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6 S s w W l Figure 1.7: Top view of a CPW line periodically loaded by shunt MEMS bridges. 1.2 Thesis Organization This thesis consists of 5 chapters. Chapter 2 st arts with the theory of periodically loaded lines with extensions for the case of using ME MS bridges as the varactors. Both analytic and circuit models are found which provide for bo th the design and accurate simulation of the distributed lines. Both analog as well as digital true-time-dela y (TTD) phase shifter were measured and it is shown that the results agree favorably with published report. Chapter 3 discusses the design, optimization, fabrication and modeling of a impedance matched phase shifter designed to operate through 50GHz. The concept of slow-wave transmission line has been applied to the design of filters and feeding network. Using the measured results a semi-distributed model for the phase shifter is also presented. Furthermore, design considerations for scaling the 50GHz design to X -band and W -band frequency is suggested. In Chapter 4, the slow-wave unit cell is used in a broad-band tunable transmission line that can provide inde pendent impedance as well as phase tuning. Furthermore, a multi-bit version of the phase shifter is used to realize a on-wafer electronic multi-line TRL calibration set. These circuits are made possible due to the quasi-constant impedance, low loss performance of the slow-wave unit cell. Chapter 5 concludes the thesis with a discussion of the future directions of research for microwave MEMS devices and the distributed MEMS transmission line. Several appendices are included for completeness.

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71.3 Contribution In this work, 1-bit and multi-bit impedance-matched phase shifters are designed on low loss quartz substrate using slow-wave unit cells. Experimental results for a 4.6mm long MEM device indicate 310 /dB for the 1st generation design and 355 /dB for the 2nd generation design. The results represent state-of-the-art performance for TTD phase shifters through 50GHz. There are many applications that utiliz e phase shifter; however, the slow-wave unit cell is applied herein to the design of tunabl e transmission line and an electronic multi-line TRL calibration set. To the be st of author’s knowledge the application demonstrated using tunable slow-wave unit cells is one of the first reported results. The results for the phase shifter indicate 200 % improvement in the figure-of-merit and 40% reduction in size when compared with current state-of-the art designs such as DMTL. However, the number of MEM devi ces per mm is three times more when compared with the designs based on the DMTL topology. The long term reliability, power handling, packaging, temperature, and switching speed issues need to be addressed. Some of these issues are addressed briefly in final chapter but a thorough analysis is required before making this design more viable for commercial applications.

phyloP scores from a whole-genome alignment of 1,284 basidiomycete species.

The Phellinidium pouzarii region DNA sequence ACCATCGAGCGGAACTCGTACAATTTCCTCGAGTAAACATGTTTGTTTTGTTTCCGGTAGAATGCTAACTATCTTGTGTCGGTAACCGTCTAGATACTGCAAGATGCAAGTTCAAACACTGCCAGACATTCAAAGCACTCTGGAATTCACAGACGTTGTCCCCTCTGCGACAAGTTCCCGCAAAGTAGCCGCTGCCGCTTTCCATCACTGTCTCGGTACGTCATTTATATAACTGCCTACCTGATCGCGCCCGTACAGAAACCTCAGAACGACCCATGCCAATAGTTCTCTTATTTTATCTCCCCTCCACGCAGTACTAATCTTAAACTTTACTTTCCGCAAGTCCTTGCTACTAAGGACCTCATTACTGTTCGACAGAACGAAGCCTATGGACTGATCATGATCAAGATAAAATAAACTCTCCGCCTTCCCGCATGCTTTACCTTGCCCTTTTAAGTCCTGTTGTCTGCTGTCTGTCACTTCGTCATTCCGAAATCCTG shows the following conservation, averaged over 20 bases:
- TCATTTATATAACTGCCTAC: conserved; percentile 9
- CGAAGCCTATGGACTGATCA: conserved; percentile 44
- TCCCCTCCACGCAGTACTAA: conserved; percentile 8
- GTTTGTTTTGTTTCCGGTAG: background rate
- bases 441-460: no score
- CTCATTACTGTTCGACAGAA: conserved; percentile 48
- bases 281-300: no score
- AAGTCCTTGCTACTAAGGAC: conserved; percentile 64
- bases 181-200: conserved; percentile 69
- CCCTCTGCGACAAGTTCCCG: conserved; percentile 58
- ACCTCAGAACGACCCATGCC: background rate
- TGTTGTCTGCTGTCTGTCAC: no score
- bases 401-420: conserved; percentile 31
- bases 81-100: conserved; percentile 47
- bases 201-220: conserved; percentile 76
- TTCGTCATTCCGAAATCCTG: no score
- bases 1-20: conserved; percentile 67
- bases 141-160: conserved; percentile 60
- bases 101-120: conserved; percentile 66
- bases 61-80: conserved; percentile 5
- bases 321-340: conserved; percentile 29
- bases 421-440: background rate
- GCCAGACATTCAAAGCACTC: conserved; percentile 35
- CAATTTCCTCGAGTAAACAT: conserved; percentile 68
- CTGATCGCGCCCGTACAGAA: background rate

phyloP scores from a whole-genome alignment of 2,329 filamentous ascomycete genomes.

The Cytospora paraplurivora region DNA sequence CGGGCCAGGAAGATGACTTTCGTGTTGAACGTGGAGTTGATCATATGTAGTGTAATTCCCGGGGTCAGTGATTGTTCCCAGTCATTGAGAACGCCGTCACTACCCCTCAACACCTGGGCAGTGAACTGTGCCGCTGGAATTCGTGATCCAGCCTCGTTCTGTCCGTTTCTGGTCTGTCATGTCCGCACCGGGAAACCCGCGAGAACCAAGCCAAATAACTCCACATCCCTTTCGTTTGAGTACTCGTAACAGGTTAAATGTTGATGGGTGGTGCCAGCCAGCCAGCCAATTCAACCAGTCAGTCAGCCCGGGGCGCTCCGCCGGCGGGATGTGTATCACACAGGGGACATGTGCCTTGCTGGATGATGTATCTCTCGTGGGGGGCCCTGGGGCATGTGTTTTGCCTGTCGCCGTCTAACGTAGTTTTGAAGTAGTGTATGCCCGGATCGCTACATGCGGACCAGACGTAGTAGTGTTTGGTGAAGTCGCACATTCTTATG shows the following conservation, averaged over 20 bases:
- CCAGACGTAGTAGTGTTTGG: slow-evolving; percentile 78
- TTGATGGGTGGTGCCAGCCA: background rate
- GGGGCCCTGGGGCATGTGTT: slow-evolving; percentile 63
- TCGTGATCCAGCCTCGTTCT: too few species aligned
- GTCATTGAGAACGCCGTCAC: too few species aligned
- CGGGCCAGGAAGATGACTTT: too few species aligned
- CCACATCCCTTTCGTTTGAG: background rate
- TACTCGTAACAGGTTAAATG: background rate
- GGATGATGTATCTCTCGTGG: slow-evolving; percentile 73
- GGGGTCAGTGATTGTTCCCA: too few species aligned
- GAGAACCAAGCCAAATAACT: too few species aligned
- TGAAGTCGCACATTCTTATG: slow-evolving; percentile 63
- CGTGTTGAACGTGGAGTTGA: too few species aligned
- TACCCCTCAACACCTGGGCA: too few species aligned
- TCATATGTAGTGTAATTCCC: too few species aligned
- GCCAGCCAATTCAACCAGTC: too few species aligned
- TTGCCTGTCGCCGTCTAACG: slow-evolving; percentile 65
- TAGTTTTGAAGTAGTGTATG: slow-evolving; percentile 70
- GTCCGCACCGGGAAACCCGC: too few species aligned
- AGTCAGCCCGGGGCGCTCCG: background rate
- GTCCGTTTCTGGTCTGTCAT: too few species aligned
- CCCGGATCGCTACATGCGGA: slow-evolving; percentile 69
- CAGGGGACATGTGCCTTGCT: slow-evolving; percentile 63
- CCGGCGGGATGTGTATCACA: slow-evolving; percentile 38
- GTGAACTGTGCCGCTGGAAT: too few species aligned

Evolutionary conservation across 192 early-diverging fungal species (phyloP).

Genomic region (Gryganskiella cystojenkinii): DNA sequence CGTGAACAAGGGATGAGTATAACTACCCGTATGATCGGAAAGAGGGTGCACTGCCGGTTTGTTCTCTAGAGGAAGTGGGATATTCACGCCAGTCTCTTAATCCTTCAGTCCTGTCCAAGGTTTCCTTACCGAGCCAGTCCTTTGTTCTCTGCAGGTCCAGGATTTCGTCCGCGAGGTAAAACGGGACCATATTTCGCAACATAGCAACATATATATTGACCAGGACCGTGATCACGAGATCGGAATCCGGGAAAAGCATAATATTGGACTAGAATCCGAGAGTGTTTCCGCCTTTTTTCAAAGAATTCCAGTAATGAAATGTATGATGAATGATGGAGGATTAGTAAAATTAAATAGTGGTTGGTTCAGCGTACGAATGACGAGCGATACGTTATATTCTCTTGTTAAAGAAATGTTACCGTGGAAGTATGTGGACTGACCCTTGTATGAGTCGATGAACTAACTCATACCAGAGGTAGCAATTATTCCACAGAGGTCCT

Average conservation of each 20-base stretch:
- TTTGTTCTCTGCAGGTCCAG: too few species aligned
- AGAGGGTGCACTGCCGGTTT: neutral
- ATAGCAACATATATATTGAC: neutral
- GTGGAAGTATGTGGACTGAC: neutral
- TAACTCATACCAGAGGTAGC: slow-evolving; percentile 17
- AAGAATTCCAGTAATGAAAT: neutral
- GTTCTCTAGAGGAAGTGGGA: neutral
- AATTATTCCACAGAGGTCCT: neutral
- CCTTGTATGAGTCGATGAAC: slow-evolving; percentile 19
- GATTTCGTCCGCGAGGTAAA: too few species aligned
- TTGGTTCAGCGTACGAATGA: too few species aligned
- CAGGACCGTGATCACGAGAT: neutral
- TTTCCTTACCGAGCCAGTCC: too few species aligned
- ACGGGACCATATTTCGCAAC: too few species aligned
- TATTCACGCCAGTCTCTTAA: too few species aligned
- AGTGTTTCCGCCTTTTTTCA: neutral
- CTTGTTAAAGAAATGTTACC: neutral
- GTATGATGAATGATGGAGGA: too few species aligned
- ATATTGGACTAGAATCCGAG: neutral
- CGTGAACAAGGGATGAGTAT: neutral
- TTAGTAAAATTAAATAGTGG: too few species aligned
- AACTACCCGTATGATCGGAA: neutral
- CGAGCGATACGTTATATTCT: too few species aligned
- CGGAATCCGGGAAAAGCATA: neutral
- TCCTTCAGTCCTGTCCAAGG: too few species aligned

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8CHAPTER 2 Theory of Distributed MEMS Transmission Line Distributed circuits are used in many devices in cluding filters [41], traveling-wave amplifiers [44], phase shifters [36], and non-linear transmis sion lines [44]. The concept is very useful because the parasitics of the discrete componen ts, such as the gate-to-source capacitance of transistors in traveling-wave am plifiers, or the capacitance of Schottky diodes in non-linear transmission lines, are included as part of the periodic transmission line, thereby resulting in very wideband operation. The transmission-l ine dimensions can also be designed such that the resulting periodic tr ansmission line will have a 50 characteristic impedance. The distributed MEMS transmission line (DMT L) consists of a high impedance line (> 50 ) capacitively loaded by the periodic placem ent of MEMS bridges. This could be done with many different types of transmission lines however it is most ea sily implemented using coplanar waveguide (CPW) transmission lines. Figure 3.1 shows the top view of a typical DMTL used in this work. The MEMS bridges have a width w a length l = W + 2S, and a thickness t The periodic spacing between the bridges, s and the number of bridges vary depending upon the application. The DMTL is connected to probe pads via 50 CPW feed lines for the purpose of testing. A result of creating a periodic structure is the existence of a cut-off frequency or Bragg frequency, fB, near the point where the guided wavele ngth approaches the periodic spacing of the discrete components [47]. In many of the distributed circuits mentioned, this cutoff frequency can be designed such that it w ill not limit the device performance since the discrete components will have a comparable maximum frequency [44]. In the case of the distributed MEMS transmission lines used in this work, the self-resonant frequency of the MEMS bridges is not approached and thus the operation is limited by the Bragg frequency of the line.